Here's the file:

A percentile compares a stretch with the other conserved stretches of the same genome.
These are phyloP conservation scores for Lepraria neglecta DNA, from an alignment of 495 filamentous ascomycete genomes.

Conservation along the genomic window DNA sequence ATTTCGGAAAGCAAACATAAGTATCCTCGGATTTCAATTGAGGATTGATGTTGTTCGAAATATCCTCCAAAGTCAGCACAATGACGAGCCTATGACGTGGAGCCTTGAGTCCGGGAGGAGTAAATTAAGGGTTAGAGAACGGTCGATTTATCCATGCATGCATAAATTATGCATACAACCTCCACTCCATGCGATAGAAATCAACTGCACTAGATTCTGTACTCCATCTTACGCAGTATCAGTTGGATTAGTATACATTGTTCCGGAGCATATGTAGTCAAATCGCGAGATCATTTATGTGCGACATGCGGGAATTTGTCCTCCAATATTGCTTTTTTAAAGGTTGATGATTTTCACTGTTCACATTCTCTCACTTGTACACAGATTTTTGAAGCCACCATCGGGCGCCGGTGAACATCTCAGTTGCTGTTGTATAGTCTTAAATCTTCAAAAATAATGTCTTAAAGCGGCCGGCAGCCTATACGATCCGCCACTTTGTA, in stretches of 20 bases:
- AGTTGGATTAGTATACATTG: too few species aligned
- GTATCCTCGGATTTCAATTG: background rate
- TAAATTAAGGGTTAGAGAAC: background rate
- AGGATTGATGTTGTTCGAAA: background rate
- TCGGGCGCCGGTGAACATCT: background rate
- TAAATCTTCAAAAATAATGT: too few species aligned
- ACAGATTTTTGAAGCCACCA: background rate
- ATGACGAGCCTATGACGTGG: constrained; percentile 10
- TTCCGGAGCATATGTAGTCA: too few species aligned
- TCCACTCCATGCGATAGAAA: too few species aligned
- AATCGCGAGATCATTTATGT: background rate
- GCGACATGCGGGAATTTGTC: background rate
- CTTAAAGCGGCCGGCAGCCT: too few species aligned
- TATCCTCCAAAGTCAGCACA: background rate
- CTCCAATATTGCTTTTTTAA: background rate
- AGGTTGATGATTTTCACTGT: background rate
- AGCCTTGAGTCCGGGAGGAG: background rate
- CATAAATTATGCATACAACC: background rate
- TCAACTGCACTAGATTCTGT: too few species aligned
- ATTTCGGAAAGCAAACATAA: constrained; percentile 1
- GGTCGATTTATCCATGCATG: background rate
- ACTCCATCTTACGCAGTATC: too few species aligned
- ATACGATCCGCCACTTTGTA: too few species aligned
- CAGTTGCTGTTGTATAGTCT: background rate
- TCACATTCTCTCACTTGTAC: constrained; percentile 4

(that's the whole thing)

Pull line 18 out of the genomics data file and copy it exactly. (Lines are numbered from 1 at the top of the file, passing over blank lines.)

- CTCCAATATTGCTTTTTTAA: background rate